Jul
2013

Basilicata

Basilicata’s name was originally Lucania and is allegedly derived from either the Latin word lucus for wooded area or from lykos from the Greek meaning wolf. Either way, it was called Lucania throughout the presence of the Greeks and then the Romans. After the fall of Rome and into the Byzantine times it became its present Basilicata, which Fred Plotkin, a man who knows these things, speculates may have come from basileus, kind of the Turkish boss title for the man in charge of the particular hinterland.

 

Hinterland it was, and hinterland it remains. More than 90 percent of the entire region is a hill or a mountain, with the remainder being two small shorelines and the flat plains stretching just off of each shore. That said, there is little that is different between “la terra” di Basilicata 1910 and “la terra” di Basilicata 2003, other than telephone lines, roads, cars, refrigeration and some spotty internet access.

 

The food, however, remains magnificently rustic, filled with the famed diavolicchi chilis and locally foraged ingredients like lampascioni (tiny bitter red lily bulbs), crazy varieties of broad beans, wild fennel and scrappy little variations on porcini mushrooms. Being a poor region, cow meat and pork is still reserved for special occasions and tourists; and the traditional meal may have one or two grains or dried pulses, a pasta or two and finish with some grilled local cheese and a piece of a prickly pear.

 

Chickens and rabbits fit into the regular diet, but mutton is traditionally served only when quite honestly dying of old age and served in “cutturiedde” or in “pigneto” both highly spiced kinds of spezzatino, cooked slowly with a variation for every mama in the land. This is the food of the old west, Basilicata style, a little risky, wildly varied, and yet extremely tasty and most importantly, very much of this specific terra…

 

The truly great ristoranti of Basilicata can be named on one hand and are all but two within an hour’s drive of the financial capital of Potenza. My fave two are, however, both located in a tiny little town called “Terranova di Pollino” located in the National Park of Pollino stretching across the southern border of Basilicata into Calabria. The fancier one is in a nice hotel and called Picchio Nero (via mulino 1 tel…0973 93170) The kitchen is run by signora Genovese and specializes in simple rustic fare, unbelievably textured pastas often loaded with legume based flours like the ferrazuoli al sugo di capra, a rough tangle of dried ceci ropes in a tangy goat ragu with two types of pecorino, or tagliarelli with black truffles and the soft local olive oil. Main courses include a stuffed leg of goat with spicy marinated eggplant, or a simple piece of scamorza off of the grill with a grating of the local black truffle over. To finish, a plate of fresh ricotta and a couple of blackberries and I dance the frug with any lady in black near the piazza.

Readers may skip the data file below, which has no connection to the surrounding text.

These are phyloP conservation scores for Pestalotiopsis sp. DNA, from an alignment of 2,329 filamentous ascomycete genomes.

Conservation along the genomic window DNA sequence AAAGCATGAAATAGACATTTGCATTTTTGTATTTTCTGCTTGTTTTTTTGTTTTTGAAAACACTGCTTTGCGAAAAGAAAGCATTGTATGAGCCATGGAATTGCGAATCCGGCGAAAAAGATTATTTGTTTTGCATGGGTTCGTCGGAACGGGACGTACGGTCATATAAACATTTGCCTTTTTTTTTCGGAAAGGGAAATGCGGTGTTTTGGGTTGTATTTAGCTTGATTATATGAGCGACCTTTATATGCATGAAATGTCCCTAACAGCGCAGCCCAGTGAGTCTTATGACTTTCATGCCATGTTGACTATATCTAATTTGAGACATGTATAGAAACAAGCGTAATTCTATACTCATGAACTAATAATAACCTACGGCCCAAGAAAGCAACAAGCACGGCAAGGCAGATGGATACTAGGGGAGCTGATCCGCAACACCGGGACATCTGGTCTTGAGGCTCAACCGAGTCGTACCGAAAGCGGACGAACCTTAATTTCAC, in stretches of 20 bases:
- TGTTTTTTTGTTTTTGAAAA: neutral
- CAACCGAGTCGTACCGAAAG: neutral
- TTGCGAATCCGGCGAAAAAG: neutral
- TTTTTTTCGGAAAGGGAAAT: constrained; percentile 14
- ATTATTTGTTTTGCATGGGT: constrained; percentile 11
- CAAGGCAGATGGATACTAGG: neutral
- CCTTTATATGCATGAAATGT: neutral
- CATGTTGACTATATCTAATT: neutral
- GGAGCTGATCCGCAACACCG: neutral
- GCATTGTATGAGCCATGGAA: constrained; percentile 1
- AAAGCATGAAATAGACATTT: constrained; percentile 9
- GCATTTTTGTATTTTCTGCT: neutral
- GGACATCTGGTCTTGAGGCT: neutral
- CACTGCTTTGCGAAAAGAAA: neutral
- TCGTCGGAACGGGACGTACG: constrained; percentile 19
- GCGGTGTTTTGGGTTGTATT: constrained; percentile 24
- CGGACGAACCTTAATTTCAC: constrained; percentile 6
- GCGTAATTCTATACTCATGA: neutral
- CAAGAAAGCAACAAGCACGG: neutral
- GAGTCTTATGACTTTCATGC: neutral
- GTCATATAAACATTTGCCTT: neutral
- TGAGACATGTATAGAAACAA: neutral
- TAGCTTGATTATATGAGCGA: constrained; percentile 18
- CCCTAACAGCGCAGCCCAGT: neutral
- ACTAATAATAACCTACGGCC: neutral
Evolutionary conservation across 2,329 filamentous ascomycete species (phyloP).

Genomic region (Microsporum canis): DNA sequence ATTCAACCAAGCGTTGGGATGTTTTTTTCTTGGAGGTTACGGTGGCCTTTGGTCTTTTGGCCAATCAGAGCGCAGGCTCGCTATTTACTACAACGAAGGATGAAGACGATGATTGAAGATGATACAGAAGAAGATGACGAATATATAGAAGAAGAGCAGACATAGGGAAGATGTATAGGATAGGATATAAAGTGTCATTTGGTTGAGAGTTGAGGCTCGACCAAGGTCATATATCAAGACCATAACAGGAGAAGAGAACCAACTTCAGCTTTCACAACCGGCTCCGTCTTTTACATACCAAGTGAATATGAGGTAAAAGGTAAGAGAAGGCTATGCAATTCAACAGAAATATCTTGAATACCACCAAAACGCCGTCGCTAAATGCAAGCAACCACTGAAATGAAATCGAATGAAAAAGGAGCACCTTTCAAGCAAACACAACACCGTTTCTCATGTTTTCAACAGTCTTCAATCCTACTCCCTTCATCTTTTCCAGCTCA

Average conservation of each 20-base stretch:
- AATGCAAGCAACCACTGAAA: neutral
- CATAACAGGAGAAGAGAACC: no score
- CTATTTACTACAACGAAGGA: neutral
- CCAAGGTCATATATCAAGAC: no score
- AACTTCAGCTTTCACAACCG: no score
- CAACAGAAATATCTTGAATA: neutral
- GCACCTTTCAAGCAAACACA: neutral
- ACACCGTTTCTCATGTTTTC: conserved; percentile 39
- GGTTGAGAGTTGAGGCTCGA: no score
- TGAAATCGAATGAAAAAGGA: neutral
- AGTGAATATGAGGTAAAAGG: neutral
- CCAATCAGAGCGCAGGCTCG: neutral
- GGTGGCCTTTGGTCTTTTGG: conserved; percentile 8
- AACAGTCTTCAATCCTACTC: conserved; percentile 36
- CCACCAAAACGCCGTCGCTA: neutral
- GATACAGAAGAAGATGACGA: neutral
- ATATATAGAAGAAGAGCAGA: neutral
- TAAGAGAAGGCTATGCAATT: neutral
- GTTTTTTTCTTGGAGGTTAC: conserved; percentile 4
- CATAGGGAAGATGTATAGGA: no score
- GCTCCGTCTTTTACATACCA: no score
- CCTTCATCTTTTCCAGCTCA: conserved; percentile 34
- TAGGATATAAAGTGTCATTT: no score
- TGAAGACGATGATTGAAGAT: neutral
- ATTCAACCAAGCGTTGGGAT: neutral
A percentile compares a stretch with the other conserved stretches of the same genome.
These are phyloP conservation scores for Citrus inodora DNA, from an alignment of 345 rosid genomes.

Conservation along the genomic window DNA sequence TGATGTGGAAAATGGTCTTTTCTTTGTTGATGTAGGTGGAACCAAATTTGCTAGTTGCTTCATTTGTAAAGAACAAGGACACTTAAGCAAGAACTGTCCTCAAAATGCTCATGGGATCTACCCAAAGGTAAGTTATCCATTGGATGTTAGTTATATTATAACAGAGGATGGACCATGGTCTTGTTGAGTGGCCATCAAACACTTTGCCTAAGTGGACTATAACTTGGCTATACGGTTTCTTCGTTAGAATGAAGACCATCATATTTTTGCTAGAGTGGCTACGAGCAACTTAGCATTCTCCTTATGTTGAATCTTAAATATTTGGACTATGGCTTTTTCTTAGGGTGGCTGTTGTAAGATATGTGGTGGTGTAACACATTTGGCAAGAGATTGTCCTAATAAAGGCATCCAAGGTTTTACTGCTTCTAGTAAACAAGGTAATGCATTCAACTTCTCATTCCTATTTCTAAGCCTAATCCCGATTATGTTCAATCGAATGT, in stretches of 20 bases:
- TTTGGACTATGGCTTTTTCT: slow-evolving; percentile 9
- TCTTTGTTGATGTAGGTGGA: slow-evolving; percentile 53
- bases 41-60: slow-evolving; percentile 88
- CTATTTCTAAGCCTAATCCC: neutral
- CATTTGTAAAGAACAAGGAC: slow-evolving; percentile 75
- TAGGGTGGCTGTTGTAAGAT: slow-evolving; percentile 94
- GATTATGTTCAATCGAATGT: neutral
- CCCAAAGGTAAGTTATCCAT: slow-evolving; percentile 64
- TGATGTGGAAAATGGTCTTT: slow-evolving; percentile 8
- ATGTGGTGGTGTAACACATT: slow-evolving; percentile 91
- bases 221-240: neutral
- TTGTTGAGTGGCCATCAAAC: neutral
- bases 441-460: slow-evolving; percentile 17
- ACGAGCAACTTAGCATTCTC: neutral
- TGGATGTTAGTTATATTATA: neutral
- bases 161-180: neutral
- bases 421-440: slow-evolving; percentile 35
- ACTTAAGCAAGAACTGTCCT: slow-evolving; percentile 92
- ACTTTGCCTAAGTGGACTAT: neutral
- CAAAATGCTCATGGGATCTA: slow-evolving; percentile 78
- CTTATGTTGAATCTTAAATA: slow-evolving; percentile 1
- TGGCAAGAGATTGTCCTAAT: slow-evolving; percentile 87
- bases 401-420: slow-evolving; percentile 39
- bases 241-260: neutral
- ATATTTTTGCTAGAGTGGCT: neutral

The other is called Luna Rossa (via Marconi 18 tel…0973 93254) and is always spoken of in hushed tones due to the presence of the seriously regional spokesperson by the name of chef Federico Valicenti. Considered by many to be the only real voice of historically correct Basilicata cooking, his food is in a word, stupendous. A mixed antipasto of cool tripe salad, some roasted hot peppers, fried bread in the form of bruschetta and a few slices of local lucanica salami can leave me with enough on my mind for a week of contemplation. Followed by a pasta called lacanelle with porcini, sausage and vine dried tomatoes, and another sauced in reduced red wine, fennel pollen and hot chili flakes. A main course of pork shoulder with a sauce of juniper, sesame and chestnuts, followed by a pasty, soft aged pecorino with honey from the orange grove ten minutes away … you get the idea… and at around 35 euros per person, about the price of 4 happy meals…. I assume you are there.